The growth of the marine renewable energy sector requires the potential effects on marine wildlife to be considered carefully. For this purpose, utilization distributions derived from animal-borne biologging and telemetry data provide accurate information on individual space use. The degree of spatial overlap between potentially vulnerable wildlife such as seabirds and development areas can subsequently be quantified and incorporated into impact assessments and siting decisions. While rich in information, processing and analyses of animal-borne tracking data are often not trivial. There is therefore a need for straightforward and reproducible workflows for this technique to be useful to marine renewables stakeholders. The aim of this study was to develop an analysis workflow to extract utilization distributions from animal-borne biologging and telemetry data explicitly for use in assessment of animal spatial overlap with marine renewable energy development areas. We applied the method to European shags (Phalacrocorax aristotelis) in relation to tidal stream turbines. While shag occurrence in the tidal development area was high (99.4%), there was no overlap (0.14%) with the smaller tidal lease sites within the development area. The method can be applied to any animal-borne bio-tracking datasets and is relevant to stakeholders aiming to quantify environmental effects of marine renewables.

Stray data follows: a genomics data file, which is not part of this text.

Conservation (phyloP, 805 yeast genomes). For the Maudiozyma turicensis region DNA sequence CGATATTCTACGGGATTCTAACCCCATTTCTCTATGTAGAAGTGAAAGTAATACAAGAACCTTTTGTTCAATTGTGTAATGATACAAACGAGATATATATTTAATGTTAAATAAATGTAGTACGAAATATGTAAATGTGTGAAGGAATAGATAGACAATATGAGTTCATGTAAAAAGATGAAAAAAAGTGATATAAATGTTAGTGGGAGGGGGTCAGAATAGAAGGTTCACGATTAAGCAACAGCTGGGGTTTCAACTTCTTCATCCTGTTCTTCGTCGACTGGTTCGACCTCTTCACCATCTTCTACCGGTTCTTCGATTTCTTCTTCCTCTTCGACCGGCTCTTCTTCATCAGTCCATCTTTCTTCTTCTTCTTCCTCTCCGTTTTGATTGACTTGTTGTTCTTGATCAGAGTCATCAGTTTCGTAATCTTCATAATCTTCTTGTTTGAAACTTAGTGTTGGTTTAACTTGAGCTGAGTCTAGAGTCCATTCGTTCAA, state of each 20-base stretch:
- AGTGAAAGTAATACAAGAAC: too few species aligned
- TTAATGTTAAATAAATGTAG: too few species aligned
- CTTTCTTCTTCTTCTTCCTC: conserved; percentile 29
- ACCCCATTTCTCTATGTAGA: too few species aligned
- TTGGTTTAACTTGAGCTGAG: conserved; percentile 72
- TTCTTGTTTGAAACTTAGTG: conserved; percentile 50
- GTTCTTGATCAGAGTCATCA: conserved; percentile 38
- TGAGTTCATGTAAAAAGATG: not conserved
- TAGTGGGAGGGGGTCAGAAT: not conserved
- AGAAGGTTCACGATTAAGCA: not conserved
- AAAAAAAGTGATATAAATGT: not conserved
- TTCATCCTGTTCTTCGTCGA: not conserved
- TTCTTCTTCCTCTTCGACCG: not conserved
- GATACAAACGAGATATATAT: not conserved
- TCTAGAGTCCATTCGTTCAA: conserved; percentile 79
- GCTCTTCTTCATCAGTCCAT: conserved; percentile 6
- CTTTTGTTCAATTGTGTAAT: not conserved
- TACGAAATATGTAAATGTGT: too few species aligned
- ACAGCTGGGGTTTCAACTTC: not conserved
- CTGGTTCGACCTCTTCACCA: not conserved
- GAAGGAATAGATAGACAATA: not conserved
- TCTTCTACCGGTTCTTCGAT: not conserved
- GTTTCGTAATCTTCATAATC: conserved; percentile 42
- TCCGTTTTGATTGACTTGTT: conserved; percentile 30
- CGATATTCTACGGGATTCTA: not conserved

|Number of pages||32|
|Journal||Journal of Marine Science and Engineering|
|Publication status||Published - 2 Mar 2021|
- Tidal turbines
- marine planning
- utilization distributions
- collision risk